Tech Transformers

Apple reveals driverless car system to detect pedestrians and cyclists in rare research paper

Key Points
  • Apple researchers revealed the company's work on a system for driverless cars that could detect pedestrians and cyclists
  • It is based on so-called LiDAR technology
  • Apple CEO Tim Cook has previously said that the company will work on "core technology" around autonomous systems
Kevork Djansezian | Getty

Apple computer scientists revealed a new method that self-driving could use to detect pedestrians and cyclists in a recently-published research paper, giving a rare glimpse into the U.S. technology giant's work in the field.

In the paper from November 17 published in online journal arXiv, Apple researchers Yin Zhou and Oncel Tuzel discussed the advancements they have made in being able to detect 3-D objects.

Current object detection systems rely on "LiDAR" technology. This works by shining light onto a surface and measuring how long it takes to return in order to figure out how far an object is and create an image of its shape.

But LiDAR alone can make detecting small objects that are far away difficult without an additional camera. Apple's researchers argue a LiDAR and camera-based solution could be difficult to deploy in many situations and it could be "more sensitive to sensor failure."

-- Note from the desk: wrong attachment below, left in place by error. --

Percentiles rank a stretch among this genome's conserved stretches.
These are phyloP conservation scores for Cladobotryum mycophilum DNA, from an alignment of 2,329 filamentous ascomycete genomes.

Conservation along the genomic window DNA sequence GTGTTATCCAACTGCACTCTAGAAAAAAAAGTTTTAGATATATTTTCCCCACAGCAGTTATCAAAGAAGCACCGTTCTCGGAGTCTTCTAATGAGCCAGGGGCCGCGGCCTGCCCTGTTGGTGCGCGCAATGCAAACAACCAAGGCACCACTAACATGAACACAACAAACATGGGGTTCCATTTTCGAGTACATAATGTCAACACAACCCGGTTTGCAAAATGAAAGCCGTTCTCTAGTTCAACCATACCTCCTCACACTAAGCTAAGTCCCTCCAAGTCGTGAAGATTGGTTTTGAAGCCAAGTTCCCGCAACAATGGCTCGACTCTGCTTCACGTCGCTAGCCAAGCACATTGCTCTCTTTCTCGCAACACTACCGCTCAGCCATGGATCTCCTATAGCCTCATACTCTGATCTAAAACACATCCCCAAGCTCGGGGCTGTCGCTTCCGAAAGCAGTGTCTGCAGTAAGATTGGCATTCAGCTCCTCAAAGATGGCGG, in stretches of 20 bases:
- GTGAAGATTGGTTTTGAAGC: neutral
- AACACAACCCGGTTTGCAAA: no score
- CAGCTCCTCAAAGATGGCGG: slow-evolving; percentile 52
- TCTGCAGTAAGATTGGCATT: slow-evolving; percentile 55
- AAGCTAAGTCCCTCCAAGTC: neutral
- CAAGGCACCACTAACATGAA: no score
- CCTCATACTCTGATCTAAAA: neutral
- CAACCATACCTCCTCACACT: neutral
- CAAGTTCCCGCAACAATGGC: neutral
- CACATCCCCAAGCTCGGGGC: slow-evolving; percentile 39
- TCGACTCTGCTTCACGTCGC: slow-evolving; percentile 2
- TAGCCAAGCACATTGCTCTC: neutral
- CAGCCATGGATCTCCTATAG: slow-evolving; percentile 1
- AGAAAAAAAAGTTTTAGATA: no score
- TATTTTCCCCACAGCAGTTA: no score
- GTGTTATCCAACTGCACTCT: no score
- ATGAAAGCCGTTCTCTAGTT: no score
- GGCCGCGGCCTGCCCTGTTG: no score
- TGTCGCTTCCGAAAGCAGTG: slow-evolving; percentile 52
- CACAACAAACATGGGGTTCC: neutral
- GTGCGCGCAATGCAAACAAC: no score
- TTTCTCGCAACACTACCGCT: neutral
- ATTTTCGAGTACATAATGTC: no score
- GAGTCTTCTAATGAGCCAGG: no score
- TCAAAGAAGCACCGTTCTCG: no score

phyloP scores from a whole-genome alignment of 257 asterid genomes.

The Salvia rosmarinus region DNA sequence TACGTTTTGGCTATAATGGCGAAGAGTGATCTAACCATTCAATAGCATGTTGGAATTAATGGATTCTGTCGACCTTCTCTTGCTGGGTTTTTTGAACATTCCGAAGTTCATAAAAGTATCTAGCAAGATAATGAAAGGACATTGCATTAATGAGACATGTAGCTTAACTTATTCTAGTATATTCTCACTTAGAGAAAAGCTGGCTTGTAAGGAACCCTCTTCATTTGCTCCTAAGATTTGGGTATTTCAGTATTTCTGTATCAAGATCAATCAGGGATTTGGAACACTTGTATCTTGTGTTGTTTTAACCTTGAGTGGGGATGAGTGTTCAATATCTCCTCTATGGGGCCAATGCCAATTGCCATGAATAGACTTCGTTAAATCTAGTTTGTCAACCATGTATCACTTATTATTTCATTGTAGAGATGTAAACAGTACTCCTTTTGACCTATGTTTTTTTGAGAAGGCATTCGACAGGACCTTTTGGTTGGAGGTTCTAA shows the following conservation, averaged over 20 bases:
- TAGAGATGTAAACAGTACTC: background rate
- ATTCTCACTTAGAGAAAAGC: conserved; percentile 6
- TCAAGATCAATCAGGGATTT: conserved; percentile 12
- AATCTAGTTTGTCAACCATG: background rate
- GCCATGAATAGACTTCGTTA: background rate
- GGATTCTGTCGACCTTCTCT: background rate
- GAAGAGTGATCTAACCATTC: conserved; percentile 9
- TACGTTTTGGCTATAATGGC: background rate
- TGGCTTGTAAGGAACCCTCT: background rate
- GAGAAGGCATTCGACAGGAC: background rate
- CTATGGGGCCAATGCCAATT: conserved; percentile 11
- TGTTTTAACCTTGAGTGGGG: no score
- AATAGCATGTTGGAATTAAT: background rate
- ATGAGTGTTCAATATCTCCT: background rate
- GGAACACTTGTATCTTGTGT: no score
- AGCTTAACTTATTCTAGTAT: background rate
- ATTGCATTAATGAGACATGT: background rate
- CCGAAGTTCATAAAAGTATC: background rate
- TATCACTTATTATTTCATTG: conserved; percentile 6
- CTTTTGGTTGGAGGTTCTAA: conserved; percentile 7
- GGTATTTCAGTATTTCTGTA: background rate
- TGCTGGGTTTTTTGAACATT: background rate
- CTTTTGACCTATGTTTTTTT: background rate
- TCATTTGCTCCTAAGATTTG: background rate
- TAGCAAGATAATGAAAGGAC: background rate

Instead, Apple's computer scientists propose a LiDAR-only detection method that they dub "VoxelNet". The solution uses complex computer vision and artificial intelligence to carry out this function.

Apple tested this on a computer simulation rather than a real car but the researchers claim that VoxelNet "outperforms the state-of-the-art LiDAR-based 3-D detection methods by a large margin."

The iPhone maker has been relatively silent on self-driving cars beyond a few vague comments from Chief Executive Tim Cook. In an earnings call in August, Cook said creating autonomous systems is the "mother of all AI projects."

He also said that Apple is focused on such systems from a "core technology point of view," which appears to ring true with the latest piece of research. In other words, Apple may not be building an actual car, but instead creating key software that will help these vehicles operate without a driver.

Earlier this year, Apple was granted a permit by Californian authorities to allow it to test self-driving cars.

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